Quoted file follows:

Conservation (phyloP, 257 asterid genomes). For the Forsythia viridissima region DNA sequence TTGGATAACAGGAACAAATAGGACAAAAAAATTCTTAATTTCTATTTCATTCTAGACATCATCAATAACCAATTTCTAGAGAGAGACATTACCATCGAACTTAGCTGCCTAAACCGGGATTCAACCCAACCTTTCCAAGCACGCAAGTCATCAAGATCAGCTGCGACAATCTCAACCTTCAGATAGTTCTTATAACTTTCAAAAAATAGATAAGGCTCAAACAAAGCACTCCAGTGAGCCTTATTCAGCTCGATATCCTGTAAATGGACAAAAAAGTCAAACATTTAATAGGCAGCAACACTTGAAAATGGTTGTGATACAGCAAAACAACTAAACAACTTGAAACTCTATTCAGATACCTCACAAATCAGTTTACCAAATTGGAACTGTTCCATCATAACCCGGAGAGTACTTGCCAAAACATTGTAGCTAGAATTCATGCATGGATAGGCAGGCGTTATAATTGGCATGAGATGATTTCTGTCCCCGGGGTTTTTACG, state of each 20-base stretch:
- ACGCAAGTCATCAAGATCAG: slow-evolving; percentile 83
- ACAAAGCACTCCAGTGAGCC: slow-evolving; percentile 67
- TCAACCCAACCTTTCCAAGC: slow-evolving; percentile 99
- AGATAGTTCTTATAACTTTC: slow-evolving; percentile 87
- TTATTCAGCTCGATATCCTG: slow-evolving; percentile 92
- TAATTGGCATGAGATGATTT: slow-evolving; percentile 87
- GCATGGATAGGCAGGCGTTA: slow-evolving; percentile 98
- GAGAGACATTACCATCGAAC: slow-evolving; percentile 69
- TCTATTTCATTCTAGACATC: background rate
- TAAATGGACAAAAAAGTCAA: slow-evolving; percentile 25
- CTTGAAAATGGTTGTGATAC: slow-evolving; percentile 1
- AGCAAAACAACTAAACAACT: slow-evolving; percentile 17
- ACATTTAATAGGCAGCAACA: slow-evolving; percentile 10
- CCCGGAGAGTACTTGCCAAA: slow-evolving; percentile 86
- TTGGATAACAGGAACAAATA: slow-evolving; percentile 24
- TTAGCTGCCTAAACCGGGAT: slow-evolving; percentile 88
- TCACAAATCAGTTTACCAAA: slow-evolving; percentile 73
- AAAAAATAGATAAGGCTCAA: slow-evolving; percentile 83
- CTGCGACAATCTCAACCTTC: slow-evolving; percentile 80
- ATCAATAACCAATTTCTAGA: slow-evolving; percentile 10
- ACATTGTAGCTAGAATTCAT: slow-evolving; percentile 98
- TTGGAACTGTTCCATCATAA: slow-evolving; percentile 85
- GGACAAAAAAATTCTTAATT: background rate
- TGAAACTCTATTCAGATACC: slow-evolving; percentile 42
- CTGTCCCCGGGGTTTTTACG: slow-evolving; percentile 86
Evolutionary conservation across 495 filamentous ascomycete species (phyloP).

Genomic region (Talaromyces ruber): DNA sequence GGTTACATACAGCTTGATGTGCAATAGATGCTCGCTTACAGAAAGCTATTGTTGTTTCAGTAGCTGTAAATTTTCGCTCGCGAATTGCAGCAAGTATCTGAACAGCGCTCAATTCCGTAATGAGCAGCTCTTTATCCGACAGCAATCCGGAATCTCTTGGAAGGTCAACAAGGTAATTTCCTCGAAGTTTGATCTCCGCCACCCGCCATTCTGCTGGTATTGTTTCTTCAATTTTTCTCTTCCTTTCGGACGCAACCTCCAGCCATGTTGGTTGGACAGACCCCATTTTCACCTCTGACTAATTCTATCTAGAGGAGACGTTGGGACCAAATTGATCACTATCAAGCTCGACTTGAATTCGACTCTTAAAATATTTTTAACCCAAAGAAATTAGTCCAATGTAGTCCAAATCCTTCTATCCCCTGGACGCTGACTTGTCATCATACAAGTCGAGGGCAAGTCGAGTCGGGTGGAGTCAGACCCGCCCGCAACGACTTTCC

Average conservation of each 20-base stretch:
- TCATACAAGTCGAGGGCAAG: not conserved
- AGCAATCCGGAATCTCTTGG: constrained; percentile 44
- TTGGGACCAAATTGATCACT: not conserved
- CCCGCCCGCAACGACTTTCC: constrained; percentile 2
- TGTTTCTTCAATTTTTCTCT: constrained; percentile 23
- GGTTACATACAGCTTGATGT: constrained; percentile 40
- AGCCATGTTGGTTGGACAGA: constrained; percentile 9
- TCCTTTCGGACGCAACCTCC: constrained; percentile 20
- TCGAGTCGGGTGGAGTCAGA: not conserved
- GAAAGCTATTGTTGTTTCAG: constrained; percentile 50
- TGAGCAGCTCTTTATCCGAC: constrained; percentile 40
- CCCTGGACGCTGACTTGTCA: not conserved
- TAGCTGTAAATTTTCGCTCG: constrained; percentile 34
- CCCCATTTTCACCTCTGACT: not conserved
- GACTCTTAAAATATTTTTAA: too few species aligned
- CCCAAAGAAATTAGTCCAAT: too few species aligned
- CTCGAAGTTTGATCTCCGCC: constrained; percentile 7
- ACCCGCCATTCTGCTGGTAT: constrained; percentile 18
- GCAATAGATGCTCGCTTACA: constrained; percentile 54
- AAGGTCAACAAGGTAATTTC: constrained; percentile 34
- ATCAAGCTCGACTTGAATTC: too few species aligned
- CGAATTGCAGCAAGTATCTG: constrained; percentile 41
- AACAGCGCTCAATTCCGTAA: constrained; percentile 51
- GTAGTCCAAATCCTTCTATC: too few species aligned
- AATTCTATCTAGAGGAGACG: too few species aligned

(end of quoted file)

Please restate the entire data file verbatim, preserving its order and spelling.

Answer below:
Conservation (phyloP, 257 asterid genomes). For the Forsythia viridissima region DNA sequence TTGGATAACAGGAACAAATAGGACAAAAAAATTCTTAATTTCTATTTCATTCTAGACATCATCAATAACCAATTTCTAGAGAGAGACATTACCATCGAACTTAGCTGCCTAAACCGGGATTCAACCCAACCTTTCCAAGCACGCAAGTCATCAAGATCAGCTGCGACAATCTCAACCTTCAGATAGTTCTTATAACTTTCAAAAAATAGATAAGGCTCAAACAAAGCACTCCAGTGAGCCTTATTCAGCTCGATATCCTGTAAATGGACAAAAAAGTCAAACATTTAATAGGCAGCAACACTTGAAAATGGTTGTGATACAGCAAAACAACTAAACAACTTGAAACTCTATTCAGATACCTCACAAATCAGTTTACCAAATTGGAACTGTTCCATCATAACCCGGAGAGTACTTGCCAAAACATTGTAGCTAGAATTCATGCATGGATAGGCAGGCGTTATAATTGGCATGAGATGATTTCTGTCCCCGGGGTTTTTACG, state of each 20-base stretch:
- ACGCAAGTCATCAAGATCAG: slow-evolving; percentile 83
- ACAAAGCACTCCAGTGAGCC: slow-evolving; percentile 67
- TCAACCCAACCTTTCCAAGC: slow-evolving; percentile 99
- AGATAGTTCTTATAACTTTC: slow-evolving; percentile 87
- TTATTCAGCTCGATATCCTG: slow-evolving; percentile 92
- TAATTGGCATGAGATGATTT: slow-evolving; percentile 87
- GCATGGATAGGCAGGCGTTA: slow-evolving; percentile 98
- GAGAGACATTACCATCGAAC: slow-evolving; percentile 69
- TCTATTTCATTCTAGACATC: background rate
- TAAATGGACAAAAAAGTCAA: slow-evolving; percentile 25
- CTTGAAAATGGTTGTGATAC: slow-evolving; percentile 1
- AGCAAAACAACTAAACAACT: slow-evolving; percentile 17
- ACATTTAATAGGCAGCAACA: slow-evolving; percentile 10
- CCCGGAGAGTACTTGCCAAA: slow-evolving; percentile 86
- TTGGATAACAGGAACAAATA: slow-evolving; percentile 24
- TTAGCTGCCTAAACCGGGAT: slow-evolving; percentile 88
- TCACAAATCAGTTTACCAAA: slow-evolving; percentile 73
- AAAAAATAGATAAGGCTCAA: slow-evolving; percentile 83
- CTGCGACAATCTCAACCTTC: slow-evolving; percentile 80
- ATCAATAACCAATTTCTAGA: slow-evolving; percentile 10
- ACATTGTAGCTAGAATTCAT: slow-evolving; percentile 98
- TTGGAACTGTTCCATCATAA: slow-evolving; percentile 85
- GGACAAAAAAATTCTTAATT: background rate
- TGAAACTCTATTCAGATACC: slow-evolving; percentile 42
- CTGTCCCCGGGGTTTTTACG: slow-evolving; percentile 86
Evolutionary conservation across 495 filamentous ascomycete species (phyloP).

Genomic region (Talaromyces ruber): DNA sequence GGTTACATACAGCTTGATGTGCAATAGATGCTCGCTTACAGAAAGCTATTGTTGTTTCAGTAGCTGTAAATTTTCGCTCGCGAATTGCAGCAAGTATCTGAACAGCGCTCAATTCCGTAATGAGCAGCTCTTTATCCGACAGCAATCCGGAATCTCTTGGAAGGTCAACAAGGTAATTTCCTCGAAGTTTGATCTCCGCCACCCGCCATTCTGCTGGTATTGTTTCTTCAATTTTTCTCTTCCTTTCGGACGCAACCTCCAGCCATGTTGGTTGGACAGACCCCATTTTCACCTCTGACTAATTCTATCTAGAGGAGACGTTGGGACCAAATTGATCACTATCAAGCTCGACTTGAATTCGACTCTTAAAATATTTTTAACCCAAAGAAATTAGTCCAATGTAGTCCAAATCCTTCTATCCCCTGGACGCTGACTTGTCATCATACAAGTCGAGGGCAAGTCGAGTCGGGTGGAGTCAGACCCGCCCGCAACGACTTTCC

Average conservation of each 20-base stretch:
- TCATACAAGTCGAGGGCAAG: not conserved
- AGCAATCCGGAATCTCTTGG: constrained; percentile 44
- TTGGGACCAAATTGATCACT: not conserved
- CCCGCCCGCAACGACTTTCC: constrained; percentile 2
- TGTTTCTTCAATTTTTCTCT: constrained; percentile 23
- GGTTACATACAGCTTGATGT: constrained; percentile 40
- AGCCATGTTGGTTGGACAGA: constrained; percentile 9
- TCCTTTCGGACGCAACCTCC: constrained; percentile 20
- TCGAGTCGGGTGGAGTCAGA: not conserved
- GAAAGCTATTGTTGTTTCAG: constrained; percentile 50
- TGAGCAGCTCTTTATCCGAC: constrained; percentile 40
- CCCTGGACGCTGACTTGTCA: not conserved
- TAGCTGTAAATTTTCGCTCG: constrained; percentile 34
- CCCCATTTTCACCTCTGACT: not conserved
- GACTCTTAAAATATTTTTAA: too few species aligned
- CCCAAAGAAATTAGTCCAAT: too few species aligned
- CTCGAAGTTTGATCTCCGCC: constrained; percentile 7
- ACCCGCCATTCTGCTGGTAT: constrained; percentile 18
- GCAATAGATGCTCGCTTACA: constrained; percentile 54
- AAGGTCAACAAGGTAATTTC: constrained; percentile 34
- ATCAAGCTCGACTTGAATTC: too few species aligned
- CGAATTGCAGCAAGTATCTG: constrained; percentile 41
- AACAGCGCTCAATTCCGTAA: constrained; percentile 51
- GTAGTCCAAATCCTTCTATC: too few species aligned
- AATTCTATCTAGAGGAGACG: too few species aligned